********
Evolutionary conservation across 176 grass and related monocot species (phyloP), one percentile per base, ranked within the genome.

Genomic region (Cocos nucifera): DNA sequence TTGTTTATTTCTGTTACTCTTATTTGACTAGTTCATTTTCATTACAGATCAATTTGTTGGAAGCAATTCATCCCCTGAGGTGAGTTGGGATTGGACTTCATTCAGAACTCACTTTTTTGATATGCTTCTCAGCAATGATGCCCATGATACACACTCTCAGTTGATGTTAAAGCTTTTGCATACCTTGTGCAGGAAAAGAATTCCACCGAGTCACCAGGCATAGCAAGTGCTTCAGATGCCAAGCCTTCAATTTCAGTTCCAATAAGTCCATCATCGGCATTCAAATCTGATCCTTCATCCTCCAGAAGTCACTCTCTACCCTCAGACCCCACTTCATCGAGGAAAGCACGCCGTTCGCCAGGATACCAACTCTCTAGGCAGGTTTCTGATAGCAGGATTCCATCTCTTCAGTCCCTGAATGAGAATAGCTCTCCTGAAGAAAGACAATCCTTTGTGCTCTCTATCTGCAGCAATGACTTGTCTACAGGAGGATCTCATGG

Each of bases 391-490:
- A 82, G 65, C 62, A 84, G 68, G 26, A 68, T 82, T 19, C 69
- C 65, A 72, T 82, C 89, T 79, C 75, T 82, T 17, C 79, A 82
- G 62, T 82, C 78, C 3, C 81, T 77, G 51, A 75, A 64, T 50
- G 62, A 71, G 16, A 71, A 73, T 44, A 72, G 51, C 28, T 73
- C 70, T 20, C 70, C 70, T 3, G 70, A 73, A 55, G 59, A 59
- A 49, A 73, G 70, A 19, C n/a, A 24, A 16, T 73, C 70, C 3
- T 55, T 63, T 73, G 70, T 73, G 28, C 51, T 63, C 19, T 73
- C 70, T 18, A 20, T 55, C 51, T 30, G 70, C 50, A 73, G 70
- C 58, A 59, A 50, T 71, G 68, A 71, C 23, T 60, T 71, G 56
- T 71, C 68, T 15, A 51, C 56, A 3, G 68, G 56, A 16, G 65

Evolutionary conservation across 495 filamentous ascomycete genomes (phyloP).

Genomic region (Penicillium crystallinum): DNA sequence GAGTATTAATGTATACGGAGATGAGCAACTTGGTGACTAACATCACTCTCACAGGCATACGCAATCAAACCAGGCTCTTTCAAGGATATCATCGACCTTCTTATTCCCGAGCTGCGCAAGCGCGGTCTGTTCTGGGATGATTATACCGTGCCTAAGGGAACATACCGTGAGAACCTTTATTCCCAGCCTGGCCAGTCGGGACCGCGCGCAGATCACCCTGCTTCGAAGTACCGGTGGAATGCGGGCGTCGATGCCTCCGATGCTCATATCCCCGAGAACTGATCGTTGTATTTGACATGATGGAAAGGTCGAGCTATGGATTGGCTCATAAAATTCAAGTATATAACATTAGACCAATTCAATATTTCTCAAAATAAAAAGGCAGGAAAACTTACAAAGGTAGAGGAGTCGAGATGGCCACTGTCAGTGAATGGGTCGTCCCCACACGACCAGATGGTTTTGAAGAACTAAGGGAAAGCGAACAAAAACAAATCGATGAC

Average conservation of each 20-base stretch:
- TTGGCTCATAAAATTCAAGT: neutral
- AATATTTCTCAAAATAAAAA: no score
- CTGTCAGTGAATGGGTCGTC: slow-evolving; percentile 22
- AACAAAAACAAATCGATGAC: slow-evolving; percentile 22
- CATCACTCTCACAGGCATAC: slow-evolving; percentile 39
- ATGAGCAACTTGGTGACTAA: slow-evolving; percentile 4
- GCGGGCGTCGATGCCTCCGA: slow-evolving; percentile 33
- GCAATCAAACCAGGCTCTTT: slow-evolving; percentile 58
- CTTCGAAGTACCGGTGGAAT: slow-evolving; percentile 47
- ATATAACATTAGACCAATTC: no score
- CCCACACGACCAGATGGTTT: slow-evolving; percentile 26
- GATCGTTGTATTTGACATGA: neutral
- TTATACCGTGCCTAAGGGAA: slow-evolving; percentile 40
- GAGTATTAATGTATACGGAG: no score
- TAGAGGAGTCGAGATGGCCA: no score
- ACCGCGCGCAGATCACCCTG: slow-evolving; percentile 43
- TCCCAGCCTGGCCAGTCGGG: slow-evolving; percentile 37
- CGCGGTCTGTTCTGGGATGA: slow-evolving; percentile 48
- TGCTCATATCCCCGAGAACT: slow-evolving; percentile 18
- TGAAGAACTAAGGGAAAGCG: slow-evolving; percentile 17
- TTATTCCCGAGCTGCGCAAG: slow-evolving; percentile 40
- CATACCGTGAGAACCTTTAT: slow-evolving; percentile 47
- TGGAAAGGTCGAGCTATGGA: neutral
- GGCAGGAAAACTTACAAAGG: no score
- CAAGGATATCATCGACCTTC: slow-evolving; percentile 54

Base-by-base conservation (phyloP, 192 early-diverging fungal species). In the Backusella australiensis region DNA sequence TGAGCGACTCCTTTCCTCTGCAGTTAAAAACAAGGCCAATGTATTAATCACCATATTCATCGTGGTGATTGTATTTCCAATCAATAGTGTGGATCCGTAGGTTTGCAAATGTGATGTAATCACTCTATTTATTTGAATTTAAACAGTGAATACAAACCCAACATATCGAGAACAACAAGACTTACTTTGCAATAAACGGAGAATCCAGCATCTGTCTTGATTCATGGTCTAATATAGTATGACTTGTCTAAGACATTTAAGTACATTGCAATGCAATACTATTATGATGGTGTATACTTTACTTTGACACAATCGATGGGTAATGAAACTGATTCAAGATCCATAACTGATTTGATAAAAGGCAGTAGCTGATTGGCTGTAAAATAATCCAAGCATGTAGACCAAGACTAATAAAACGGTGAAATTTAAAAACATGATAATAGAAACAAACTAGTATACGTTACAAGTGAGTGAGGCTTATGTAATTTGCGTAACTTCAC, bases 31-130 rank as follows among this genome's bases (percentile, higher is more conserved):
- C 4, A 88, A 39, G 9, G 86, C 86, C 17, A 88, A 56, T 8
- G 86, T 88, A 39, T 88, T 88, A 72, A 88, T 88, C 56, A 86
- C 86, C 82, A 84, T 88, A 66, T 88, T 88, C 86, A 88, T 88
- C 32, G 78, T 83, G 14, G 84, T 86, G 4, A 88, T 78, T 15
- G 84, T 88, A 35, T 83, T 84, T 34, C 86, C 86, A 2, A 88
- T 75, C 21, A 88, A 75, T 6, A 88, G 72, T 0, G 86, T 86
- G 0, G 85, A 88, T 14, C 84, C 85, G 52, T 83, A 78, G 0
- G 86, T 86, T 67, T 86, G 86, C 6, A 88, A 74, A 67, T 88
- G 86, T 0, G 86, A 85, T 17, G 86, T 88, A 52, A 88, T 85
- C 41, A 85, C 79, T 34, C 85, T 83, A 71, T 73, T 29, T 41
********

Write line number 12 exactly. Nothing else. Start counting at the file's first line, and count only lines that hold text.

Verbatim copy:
- C 58, A 59, A 50, T 71, G 68, A 71, C 23, T 60, T 71, G 56